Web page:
We brie? y discuss the Compustat data and then describe in greater detail the I/B/E/S data. 3. 1 Compustat Dataset The Compustat dataset is an unbalanced panel of ? rms from the industrial, full coverage, and research ? les. The variables we use are de? ned as follows. The replacement value of the capital stock is calculated using the standard perpetual inventory method with the initial observation set equal to the book value of the ? rm’s ? rst reported net stock of property, plant, and equipment (data item 8) and a ? rm-level rate of economic depreciation constructed using the method in Cummins et al. (1994).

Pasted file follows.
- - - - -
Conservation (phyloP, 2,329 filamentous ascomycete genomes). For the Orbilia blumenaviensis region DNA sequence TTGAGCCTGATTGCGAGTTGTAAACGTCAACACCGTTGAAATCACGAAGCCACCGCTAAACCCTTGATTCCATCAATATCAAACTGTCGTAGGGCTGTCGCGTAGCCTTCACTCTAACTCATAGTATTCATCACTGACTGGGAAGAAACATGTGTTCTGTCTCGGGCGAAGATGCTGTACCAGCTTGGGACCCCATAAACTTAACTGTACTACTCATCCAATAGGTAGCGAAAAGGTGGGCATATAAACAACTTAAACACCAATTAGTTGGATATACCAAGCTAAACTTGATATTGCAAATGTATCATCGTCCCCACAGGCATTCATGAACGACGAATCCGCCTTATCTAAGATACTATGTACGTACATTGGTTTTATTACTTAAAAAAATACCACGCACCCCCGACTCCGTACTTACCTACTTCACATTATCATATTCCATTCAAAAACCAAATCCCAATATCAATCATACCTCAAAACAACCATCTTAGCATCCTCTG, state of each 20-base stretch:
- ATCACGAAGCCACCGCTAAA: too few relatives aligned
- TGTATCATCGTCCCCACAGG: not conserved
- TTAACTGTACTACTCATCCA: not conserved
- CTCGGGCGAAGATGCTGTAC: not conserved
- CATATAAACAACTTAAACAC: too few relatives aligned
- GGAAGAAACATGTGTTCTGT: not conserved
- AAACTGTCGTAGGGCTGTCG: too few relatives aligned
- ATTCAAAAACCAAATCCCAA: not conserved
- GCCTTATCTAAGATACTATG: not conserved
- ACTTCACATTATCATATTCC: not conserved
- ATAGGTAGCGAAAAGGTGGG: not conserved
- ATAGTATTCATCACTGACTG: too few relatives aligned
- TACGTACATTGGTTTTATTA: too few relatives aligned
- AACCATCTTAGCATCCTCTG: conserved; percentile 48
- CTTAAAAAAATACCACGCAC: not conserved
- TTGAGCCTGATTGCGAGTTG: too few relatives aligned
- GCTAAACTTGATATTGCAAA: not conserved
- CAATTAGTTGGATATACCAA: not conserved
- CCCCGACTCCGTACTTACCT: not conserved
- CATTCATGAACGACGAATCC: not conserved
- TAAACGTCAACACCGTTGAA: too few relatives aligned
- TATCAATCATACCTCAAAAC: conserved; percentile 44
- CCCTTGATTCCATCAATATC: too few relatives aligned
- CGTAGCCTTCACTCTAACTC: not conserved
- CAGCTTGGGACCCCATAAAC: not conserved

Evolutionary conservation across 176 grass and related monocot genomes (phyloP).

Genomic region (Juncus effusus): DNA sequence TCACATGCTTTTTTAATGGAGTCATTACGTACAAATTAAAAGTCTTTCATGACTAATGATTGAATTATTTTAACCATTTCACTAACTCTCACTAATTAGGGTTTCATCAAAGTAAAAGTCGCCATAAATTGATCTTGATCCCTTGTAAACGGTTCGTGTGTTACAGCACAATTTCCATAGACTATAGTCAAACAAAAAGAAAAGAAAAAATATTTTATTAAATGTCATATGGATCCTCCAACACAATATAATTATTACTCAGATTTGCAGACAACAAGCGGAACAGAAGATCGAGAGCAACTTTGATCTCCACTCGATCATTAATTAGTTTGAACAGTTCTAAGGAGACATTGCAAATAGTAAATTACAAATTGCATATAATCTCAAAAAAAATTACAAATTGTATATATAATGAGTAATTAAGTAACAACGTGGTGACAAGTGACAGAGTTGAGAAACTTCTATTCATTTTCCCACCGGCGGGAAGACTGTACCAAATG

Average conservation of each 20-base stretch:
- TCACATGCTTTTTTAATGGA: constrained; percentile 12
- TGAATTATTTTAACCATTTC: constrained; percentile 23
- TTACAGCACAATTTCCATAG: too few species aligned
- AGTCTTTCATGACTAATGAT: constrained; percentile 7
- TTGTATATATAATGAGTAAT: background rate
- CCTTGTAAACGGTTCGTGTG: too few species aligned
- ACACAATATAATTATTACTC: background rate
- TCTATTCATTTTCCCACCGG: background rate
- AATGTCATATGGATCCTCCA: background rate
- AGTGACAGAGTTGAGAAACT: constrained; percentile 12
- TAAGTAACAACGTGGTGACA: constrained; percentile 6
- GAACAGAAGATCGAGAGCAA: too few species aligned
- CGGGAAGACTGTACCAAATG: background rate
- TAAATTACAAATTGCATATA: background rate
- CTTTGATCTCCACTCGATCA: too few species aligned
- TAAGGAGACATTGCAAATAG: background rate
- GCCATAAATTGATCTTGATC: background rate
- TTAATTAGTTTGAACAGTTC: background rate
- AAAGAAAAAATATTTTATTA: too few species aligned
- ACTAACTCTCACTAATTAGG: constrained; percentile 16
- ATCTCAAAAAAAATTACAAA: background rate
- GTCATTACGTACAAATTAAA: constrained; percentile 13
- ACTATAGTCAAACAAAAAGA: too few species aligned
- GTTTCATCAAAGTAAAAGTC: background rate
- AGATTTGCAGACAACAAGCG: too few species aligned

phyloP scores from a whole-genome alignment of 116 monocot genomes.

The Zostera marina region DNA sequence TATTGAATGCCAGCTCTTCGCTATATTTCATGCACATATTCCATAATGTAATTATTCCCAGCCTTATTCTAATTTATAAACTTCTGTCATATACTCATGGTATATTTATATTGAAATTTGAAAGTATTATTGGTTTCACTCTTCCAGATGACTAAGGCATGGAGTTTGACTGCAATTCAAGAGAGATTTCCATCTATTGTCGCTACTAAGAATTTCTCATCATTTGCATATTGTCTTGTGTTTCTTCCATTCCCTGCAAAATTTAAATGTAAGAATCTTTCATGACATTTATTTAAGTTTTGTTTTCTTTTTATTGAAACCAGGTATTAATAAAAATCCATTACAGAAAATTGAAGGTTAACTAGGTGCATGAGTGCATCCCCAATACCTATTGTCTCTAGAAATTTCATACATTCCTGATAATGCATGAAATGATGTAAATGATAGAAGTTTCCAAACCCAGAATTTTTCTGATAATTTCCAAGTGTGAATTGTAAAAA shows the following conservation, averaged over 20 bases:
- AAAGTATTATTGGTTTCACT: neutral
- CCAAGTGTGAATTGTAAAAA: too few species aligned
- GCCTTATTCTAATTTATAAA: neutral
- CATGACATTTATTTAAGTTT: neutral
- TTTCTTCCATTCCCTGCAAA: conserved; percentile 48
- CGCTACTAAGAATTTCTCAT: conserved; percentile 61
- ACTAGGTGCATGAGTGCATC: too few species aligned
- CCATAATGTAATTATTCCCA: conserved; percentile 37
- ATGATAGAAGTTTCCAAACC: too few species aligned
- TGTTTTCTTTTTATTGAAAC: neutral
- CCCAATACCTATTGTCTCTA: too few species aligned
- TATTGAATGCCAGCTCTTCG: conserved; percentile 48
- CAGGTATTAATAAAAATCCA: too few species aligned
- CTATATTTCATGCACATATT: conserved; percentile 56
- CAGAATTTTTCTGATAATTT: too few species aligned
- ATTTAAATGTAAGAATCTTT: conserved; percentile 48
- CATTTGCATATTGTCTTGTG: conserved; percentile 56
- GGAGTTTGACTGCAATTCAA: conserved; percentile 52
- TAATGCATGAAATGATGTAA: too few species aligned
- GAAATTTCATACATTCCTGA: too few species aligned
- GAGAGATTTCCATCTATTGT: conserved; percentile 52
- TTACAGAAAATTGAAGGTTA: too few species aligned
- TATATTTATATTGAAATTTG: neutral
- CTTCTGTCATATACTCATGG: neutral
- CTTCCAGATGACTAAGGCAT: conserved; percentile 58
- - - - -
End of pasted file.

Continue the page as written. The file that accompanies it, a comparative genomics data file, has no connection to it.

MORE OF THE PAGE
Gross investment is de? ned as the direct measure of capital expenditures in Compustat (data item 30). Cash ? ow is the sum of net income (data item 18) and depreciation (data item 14). Both gross investment and cash ? ow are divided by the beginning-of-period replacement value of the capital stock. The construction of tax-adjusted Tobin’s Q is discussed in detail in appendix A. The implicit price de? ator (IPD) for total investment for the ? rm’s 13 three-digit SIC code is used to de? ate the investment variable and in the perpetual inventory calculation of the replacement value of the ? rm’s capital stock.